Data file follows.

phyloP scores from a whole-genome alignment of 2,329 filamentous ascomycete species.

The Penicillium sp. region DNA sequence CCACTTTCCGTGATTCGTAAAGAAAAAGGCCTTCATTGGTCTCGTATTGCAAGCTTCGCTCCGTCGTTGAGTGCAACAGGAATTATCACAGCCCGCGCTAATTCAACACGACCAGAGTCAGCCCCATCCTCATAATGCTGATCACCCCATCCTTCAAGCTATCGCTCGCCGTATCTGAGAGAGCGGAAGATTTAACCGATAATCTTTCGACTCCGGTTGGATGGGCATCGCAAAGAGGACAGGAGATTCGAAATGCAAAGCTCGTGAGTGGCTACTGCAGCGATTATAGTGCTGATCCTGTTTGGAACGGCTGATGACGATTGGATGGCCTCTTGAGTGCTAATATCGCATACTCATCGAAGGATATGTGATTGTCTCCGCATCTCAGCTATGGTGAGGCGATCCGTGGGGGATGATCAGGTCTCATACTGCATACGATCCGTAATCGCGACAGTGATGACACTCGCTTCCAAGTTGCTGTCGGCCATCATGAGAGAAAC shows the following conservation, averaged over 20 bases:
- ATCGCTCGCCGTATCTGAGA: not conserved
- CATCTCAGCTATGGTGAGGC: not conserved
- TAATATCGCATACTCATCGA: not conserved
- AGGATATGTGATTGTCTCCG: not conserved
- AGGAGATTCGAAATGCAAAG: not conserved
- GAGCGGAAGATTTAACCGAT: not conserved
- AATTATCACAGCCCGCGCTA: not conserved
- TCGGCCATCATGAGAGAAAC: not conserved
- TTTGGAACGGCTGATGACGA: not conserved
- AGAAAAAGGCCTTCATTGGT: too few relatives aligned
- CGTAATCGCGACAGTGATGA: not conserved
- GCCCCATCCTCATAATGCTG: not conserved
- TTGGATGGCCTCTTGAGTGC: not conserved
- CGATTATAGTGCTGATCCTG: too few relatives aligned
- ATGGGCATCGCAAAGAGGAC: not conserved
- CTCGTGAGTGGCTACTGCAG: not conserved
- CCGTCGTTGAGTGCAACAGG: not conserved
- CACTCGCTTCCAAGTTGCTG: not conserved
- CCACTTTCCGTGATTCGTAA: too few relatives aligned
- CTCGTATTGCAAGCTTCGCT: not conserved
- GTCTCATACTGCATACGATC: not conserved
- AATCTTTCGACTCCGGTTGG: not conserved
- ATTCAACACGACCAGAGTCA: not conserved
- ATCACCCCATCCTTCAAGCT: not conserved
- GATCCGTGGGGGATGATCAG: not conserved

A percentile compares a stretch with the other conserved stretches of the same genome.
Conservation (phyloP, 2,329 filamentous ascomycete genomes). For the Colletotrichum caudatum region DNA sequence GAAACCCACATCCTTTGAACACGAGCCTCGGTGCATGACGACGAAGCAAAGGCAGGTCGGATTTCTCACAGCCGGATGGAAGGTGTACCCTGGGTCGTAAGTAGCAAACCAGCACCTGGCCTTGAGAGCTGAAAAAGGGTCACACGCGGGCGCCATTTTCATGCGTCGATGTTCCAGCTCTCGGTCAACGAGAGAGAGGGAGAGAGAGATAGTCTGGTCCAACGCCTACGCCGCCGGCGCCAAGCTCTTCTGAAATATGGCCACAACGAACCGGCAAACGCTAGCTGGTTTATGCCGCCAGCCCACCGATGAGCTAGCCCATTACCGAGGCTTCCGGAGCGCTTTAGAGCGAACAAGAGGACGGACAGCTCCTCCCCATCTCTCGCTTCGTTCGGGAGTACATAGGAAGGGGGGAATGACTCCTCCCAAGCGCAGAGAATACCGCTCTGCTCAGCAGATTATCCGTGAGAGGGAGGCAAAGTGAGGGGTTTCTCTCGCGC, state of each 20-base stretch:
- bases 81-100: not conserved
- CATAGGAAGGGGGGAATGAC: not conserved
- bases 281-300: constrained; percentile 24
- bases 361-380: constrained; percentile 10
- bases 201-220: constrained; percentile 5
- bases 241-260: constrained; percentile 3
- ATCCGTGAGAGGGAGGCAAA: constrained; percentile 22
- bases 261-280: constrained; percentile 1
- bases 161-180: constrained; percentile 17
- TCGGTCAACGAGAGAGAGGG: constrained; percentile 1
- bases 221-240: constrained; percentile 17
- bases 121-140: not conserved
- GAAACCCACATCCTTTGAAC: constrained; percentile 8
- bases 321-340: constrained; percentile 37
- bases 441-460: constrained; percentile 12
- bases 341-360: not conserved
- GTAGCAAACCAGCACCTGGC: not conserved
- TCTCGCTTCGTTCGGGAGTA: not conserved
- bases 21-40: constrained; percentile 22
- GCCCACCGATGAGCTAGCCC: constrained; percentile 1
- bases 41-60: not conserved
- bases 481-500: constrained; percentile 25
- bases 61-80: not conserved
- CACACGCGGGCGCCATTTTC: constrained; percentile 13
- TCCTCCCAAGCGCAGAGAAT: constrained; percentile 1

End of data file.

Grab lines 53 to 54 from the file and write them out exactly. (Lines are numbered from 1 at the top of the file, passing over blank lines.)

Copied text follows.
- CACACGCGGGCGCCATTTTC: constrained; percentile 13
- TCCTCCCAAGCGCAGAGAAT: constrained; percentile 1